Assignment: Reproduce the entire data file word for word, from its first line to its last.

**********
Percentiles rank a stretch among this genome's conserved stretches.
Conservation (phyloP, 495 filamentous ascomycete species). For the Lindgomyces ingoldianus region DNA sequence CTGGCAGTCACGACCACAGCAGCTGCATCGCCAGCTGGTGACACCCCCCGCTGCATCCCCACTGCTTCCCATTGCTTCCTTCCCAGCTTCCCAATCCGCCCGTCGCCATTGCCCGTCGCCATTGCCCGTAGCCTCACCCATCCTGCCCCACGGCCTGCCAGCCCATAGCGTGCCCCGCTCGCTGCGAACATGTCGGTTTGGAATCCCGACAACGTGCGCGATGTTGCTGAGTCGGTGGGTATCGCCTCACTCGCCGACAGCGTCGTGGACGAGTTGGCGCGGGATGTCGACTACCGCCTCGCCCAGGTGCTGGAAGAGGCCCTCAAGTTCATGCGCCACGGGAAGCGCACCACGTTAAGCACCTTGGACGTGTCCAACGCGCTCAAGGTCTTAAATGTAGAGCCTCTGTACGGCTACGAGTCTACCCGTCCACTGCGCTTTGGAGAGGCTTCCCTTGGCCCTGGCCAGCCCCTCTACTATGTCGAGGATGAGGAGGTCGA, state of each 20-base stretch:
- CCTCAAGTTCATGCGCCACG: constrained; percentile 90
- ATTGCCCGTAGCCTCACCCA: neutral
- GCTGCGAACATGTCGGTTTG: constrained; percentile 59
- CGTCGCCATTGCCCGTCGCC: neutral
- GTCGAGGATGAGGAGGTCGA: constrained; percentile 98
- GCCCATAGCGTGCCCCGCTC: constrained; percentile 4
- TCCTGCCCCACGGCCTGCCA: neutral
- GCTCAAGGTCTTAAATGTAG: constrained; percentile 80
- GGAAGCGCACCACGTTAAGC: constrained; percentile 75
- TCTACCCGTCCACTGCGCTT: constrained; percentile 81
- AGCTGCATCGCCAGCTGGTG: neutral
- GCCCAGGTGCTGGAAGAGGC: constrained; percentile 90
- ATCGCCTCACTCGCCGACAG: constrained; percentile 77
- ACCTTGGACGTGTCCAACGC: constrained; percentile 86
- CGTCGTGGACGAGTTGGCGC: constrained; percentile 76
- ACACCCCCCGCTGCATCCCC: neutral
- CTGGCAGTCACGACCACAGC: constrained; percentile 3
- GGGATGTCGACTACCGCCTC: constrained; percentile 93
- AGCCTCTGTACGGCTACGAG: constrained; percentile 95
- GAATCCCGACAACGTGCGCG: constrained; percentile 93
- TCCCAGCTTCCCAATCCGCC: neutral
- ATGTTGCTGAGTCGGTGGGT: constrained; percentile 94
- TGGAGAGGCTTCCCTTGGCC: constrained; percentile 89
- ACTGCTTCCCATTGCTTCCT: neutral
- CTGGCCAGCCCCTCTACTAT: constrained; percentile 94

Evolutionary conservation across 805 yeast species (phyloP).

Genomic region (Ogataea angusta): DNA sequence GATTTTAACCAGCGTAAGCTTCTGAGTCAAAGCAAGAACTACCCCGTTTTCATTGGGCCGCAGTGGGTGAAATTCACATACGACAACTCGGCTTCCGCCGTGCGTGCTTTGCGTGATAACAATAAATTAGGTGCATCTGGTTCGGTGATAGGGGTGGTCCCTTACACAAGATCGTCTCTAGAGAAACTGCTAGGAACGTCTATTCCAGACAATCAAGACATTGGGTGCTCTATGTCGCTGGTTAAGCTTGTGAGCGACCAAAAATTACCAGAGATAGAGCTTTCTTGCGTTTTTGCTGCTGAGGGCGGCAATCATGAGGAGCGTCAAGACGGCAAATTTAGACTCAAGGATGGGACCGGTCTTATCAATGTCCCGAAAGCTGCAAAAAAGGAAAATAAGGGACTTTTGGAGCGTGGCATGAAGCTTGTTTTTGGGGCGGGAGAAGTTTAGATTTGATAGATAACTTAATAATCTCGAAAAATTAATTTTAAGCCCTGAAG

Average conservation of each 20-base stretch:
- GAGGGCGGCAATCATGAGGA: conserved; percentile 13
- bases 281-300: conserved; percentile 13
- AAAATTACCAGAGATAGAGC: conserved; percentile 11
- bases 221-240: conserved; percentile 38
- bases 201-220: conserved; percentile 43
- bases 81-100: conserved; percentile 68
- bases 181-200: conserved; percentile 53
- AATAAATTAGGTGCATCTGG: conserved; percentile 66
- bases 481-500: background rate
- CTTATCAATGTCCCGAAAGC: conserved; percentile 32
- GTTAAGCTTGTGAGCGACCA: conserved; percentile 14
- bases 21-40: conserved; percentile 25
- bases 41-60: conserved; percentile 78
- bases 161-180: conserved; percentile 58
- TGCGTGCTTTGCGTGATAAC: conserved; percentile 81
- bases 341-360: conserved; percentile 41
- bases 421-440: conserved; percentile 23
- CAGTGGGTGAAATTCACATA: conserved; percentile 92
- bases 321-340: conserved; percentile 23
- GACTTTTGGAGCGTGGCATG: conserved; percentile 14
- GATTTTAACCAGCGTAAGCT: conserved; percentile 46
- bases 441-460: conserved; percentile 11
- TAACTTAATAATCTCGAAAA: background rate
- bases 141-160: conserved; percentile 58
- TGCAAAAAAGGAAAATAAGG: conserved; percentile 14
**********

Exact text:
Percentiles rank a stretch among this genome's conserved stretches.
Conservation (phyloP, 495 filamentous ascomycete species). For the Lindgomyces ingoldianus region DNA sequence CTGGCAGTCACGACCACAGCAGCTGCATCGCCAGCTGGTGACACCCCCCGCTGCATCCCCACTGCTTCCCATTGCTTCCTTCCCAGCTTCCCAATCCGCCCGTCGCCATTGCCCGTCGCCATTGCCCGTAGCCTCACCCATCCTGCCCCACGGCCTGCCAGCCCATAGCGTGCCCCGCTCGCTGCGAACATGTCGGTTTGGAATCCCGACAACGTGCGCGATGTTGCTGAGTCGGTGGGTATCGCCTCACTCGCCGACAGCGTCGTGGACGAGTTGGCGCGGGATGTCGACTACCGCCTCGCCCAGGTGCTGGAAGAGGCCCTCAAGTTCATGCGCCACGGGAAGCGCACCACGTTAAGCACCTTGGACGTGTCCAACGCGCTCAAGGTCTTAAATGTAGAGCCTCTGTACGGCTACGAGTCTACCCGTCCACTGCGCTTTGGAGAGGCTTCCCTTGGCCCTGGCCAGCCCCTCTACTATGTCGAGGATGAGGAGGTCGA, state of each 20-base stretch:
- CCTCAAGTTCATGCGCCACG: constrained; percentile 90
- ATTGCCCGTAGCCTCACCCA: neutral
- GCTGCGAACATGTCGGTTTG: constrained; percentile 59
- CGTCGCCATTGCCCGTCGCC: neutral
- GTCGAGGATGAGGAGGTCGA: constrained; percentile 98
- GCCCATAGCGTGCCCCGCTC: constrained; percentile 4
- TCCTGCCCCACGGCCTGCCA: neutral
- GCTCAAGGTCTTAAATGTAG: constrained; percentile 80
- GGAAGCGCACCACGTTAAGC: constrained; percentile 75
- TCTACCCGTCCACTGCGCTT: constrained; percentile 81
- AGCTGCATCGCCAGCTGGTG: neutral
- GCCCAGGTGCTGGAAGAGGC: constrained; percentile 90
- ATCGCCTCACTCGCCGACAG: constrained; percentile 77
- ACCTTGGACGTGTCCAACGC: constrained; percentile 86
- CGTCGTGGACGAGTTGGCGC: constrained; percentile 76
- ACACCCCCCGCTGCATCCCC: neutral
- CTGGCAGTCACGACCACAGC: constrained; percentile 3
- GGGATGTCGACTACCGCCTC: constrained; percentile 93
- AGCCTCTGTACGGCTACGAG: constrained; percentile 95
- GAATCCCGACAACGTGCGCG: constrained; percentile 93
- TCCCAGCTTCCCAATCCGCC: neutral
- ATGTTGCTGAGTCGGTGGGT: constrained; percentile 94
- TGGAGAGGCTTCCCTTGGCC: constrained; percentile 89
- ACTGCTTCCCATTGCTTCCT: neutral
- CTGGCCAGCCCCTCTACTAT: constrained; percentile 94

Evolutionary conservation across 805 yeast species (phyloP).

Genomic region (Ogataea angusta): DNA sequence GATTTTAACCAGCGTAAGCTTCTGAGTCAAAGCAAGAACTACCCCGTTTTCATTGGGCCGCAGTGGGTGAAATTCACATACGACAACTCGGCTTCCGCCGTGCGTGCTTTGCGTGATAACAATAAATTAGGTGCATCTGGTTCGGTGATAGGGGTGGTCCCTTACACAAGATCGTCTCTAGAGAAACTGCTAGGAACGTCTATTCCAGACAATCAAGACATTGGGTGCTCTATGTCGCTGGTTAAGCTTGTGAGCGACCAAAAATTACCAGAGATAGAGCTTTCTTGCGTTTTTGCTGCTGAGGGCGGCAATCATGAGGAGCGTCAAGACGGCAAATTTAGACTCAAGGATGGGACCGGTCTTATCAATGTCCCGAAAGCTGCAAAAAAGGAAAATAAGGGACTTTTGGAGCGTGGCATGAAGCTTGTTTTTGGGGCGGGAGAAGTTTAGATTTGATAGATAACTTAATAATCTCGAAAAATTAATTTTAAGCCCTGAAG

Average conservation of each 20-base stretch:
- GAGGGCGGCAATCATGAGGA: conserved; percentile 13
- bases 281-300: conserved; percentile 13
- AAAATTACCAGAGATAGAGC: conserved; percentile 11
- bases 221-240: conserved; percentile 38
- bases 201-220: conserved; percentile 43
- bases 81-100: conserved; percentile 68
- bases 181-200: conserved; percentile 53
- AATAAATTAGGTGCATCTGG: conserved; percentile 66
- bases 481-500: background rate
- CTTATCAATGTCCCGAAAGC: conserved; percentile 32
- GTTAAGCTTGTGAGCGACCA: conserved; percentile 14
- bases 21-40: conserved; percentile 25
- bases 41-60: conserved; percentile 78
- bases 161-180: conserved; percentile 58
- TGCGTGCTTTGCGTGATAAC: conserved; percentile 81
- bases 341-360: conserved; percentile 41
- bases 421-440: conserved; percentile 23
- CAGTGGGTGAAATTCACATA: conserved; percentile 92
- bases 321-340: conserved; percentile 23
- GACTTTTGGAGCGTGGCATG: conserved; percentile 14
- GATTTTAACCAGCGTAAGCT: conserved; percentile 46
- bases 441-460: conserved; percentile 11
- TAACTTAATAATCTCGAAAA: background rate
- bases 141-160: conserved; percentile 58
- TGCAAAAAAGGAAAATAAGG: conserved; percentile 14